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Stakeholders stress free flow of Indus

Dawn Report 2018-03-23
MIRPURKHAS: Stakeholders of Sindh`s water bodies called for proper maintenance of the irrigation system, due attention be paid to the agriculture sector and equitable distribution of water to each and every part of Sindh.

They opposed construction of dams over the Indus so that the river could flow through its natural course to the benefit of all its beneficiaries till the tail-end areas of the province.

They were speaking at a ceremony held at the Sindh Agriculture Research Institute to inaugurate the `First Water Expo 2018` that got under way at the Sindh Horticulture Research Institute here on Thursday as one of the major events held in Sindh to mark World Water Day.

Several hundred people including experts ofrelevant Helds,academia, senior executives of various banks as well as private companies dealing in water supplies and agricultural inputs, besides agriculturalists and peasants visited the expo.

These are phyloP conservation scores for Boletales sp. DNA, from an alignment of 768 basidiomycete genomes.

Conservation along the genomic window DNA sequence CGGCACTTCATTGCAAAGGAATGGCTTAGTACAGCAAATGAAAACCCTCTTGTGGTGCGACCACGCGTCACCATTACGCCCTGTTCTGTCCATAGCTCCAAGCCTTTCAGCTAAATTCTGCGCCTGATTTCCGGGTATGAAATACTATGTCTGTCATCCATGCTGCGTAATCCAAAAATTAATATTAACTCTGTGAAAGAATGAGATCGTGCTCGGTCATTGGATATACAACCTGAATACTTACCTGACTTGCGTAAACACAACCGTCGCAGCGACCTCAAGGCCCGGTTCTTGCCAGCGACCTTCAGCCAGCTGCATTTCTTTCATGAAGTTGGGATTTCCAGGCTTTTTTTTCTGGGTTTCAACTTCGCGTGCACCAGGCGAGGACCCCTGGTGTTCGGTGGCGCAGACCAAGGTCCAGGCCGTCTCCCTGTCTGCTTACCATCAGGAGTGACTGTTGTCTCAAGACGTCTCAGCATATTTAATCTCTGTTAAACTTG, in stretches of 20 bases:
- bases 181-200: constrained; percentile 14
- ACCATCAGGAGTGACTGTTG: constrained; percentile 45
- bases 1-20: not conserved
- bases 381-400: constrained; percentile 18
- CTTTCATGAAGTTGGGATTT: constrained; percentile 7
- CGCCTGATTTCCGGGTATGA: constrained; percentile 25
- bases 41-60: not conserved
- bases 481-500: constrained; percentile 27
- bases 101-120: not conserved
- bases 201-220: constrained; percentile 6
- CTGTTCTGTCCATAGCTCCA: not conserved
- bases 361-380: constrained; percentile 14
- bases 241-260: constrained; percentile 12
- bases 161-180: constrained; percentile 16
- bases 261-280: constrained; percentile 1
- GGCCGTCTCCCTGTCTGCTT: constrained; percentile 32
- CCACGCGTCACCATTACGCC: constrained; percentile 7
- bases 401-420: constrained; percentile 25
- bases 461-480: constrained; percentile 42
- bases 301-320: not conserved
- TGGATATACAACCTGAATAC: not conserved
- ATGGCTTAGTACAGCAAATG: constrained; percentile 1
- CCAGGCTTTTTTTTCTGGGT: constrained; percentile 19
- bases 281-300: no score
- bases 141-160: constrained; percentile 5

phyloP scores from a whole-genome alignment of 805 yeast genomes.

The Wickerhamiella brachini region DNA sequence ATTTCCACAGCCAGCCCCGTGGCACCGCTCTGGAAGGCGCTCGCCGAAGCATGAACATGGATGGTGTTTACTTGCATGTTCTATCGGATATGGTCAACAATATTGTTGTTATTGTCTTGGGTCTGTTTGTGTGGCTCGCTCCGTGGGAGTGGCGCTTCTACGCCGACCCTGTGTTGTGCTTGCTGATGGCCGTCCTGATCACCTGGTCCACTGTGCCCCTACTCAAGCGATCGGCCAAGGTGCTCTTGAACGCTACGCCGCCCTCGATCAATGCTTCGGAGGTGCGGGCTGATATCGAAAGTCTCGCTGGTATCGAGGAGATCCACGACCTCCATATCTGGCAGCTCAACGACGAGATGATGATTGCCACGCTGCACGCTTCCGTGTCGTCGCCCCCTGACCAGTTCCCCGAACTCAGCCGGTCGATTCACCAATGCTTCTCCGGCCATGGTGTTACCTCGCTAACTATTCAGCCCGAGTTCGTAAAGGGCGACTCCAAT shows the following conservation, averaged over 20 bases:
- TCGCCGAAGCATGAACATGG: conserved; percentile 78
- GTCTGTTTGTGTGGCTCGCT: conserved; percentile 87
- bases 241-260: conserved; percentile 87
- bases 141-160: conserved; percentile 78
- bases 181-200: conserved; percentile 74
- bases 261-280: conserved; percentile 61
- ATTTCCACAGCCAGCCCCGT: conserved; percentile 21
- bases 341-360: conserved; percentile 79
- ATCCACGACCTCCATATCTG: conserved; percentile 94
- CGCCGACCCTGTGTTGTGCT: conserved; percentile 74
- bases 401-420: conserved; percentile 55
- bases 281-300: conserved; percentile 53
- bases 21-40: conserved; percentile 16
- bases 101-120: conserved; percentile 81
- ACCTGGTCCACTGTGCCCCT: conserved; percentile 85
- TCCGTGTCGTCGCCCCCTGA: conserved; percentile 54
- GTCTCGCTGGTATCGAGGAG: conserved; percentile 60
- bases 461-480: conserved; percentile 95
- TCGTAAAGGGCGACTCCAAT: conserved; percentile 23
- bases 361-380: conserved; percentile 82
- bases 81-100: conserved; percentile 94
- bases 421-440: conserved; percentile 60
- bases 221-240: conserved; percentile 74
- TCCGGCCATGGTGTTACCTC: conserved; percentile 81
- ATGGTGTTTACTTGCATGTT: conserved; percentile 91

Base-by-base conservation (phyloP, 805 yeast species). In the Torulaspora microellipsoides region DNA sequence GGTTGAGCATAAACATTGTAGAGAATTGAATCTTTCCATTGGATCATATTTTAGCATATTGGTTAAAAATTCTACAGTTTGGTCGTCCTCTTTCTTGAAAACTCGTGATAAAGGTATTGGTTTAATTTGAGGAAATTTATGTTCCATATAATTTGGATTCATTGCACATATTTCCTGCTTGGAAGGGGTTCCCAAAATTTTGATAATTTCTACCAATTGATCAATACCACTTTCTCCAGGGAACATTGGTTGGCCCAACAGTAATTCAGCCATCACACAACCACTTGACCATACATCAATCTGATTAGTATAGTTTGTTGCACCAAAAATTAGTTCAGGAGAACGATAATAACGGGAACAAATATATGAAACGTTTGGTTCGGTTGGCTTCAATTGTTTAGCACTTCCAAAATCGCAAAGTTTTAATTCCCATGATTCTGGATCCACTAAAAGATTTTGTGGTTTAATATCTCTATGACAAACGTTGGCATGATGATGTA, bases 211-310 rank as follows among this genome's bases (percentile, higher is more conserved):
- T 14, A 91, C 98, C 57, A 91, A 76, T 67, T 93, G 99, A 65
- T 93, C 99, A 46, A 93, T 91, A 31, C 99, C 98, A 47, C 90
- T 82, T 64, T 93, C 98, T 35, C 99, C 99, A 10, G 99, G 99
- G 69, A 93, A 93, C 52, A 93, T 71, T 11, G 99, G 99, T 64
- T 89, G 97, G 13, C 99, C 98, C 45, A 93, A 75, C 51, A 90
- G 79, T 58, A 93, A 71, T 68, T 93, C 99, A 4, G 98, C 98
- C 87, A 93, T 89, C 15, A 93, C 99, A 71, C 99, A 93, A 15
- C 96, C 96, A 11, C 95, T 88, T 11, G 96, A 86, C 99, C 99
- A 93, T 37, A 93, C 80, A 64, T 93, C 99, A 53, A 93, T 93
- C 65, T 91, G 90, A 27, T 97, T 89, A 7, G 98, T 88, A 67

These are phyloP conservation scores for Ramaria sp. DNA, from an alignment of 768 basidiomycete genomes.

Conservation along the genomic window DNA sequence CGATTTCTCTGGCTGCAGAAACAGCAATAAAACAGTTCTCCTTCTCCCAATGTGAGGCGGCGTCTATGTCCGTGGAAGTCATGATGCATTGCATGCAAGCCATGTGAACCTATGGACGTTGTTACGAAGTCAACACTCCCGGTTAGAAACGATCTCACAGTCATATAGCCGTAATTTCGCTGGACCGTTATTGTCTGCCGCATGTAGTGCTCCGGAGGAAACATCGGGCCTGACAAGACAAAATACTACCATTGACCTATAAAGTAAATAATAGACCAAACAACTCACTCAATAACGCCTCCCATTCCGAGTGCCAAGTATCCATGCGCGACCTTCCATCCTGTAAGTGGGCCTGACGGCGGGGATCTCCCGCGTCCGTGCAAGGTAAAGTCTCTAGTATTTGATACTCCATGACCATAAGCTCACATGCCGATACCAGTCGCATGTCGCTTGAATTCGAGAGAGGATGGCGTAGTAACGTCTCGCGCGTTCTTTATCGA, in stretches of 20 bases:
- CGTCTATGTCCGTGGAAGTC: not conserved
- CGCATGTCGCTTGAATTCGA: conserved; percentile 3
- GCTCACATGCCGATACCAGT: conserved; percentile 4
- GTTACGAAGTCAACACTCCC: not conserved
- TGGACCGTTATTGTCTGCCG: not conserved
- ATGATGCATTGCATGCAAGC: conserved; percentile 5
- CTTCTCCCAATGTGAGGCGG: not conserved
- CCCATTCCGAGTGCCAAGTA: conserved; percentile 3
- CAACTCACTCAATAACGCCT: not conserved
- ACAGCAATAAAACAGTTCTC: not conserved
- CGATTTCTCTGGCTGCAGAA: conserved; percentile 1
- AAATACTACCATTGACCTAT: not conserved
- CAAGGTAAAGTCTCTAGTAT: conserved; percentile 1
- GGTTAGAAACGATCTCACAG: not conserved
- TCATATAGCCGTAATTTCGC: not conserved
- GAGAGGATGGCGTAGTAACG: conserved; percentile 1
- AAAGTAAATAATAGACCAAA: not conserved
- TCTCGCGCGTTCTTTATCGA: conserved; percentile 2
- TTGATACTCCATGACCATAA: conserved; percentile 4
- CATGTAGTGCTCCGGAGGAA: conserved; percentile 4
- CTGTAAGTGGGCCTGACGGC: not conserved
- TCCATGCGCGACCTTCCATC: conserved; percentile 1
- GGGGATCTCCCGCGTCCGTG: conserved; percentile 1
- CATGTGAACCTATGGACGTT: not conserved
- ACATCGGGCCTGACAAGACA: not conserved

The event was jointly organised by the Research Development Foundation (RDF), Sindh Agriculture University (SAU), Mehran University of Engineering and Technology (MUET), Sindh Irrigation and Drainage Authority (SIDA), Laar Humanitarian Development Programme (LHDP) and Mirpurkhas district administra-tion in collaboration with Trocair Pakistan.

Inaugurating the expo, MNA Mir Munawwar Ali Khan Talpur advocated free flow of Indus water through its natural course. He pointed out that certain people had encroached upon storm-water drains like Dhoro Puran that hindered flood water flow towards the Rann of Kutch. He said he personally looked into the matter and ordered demolition of all illegally raised structures.Such structures were also responsible for losses during floods as was witnessed in 2011, he said.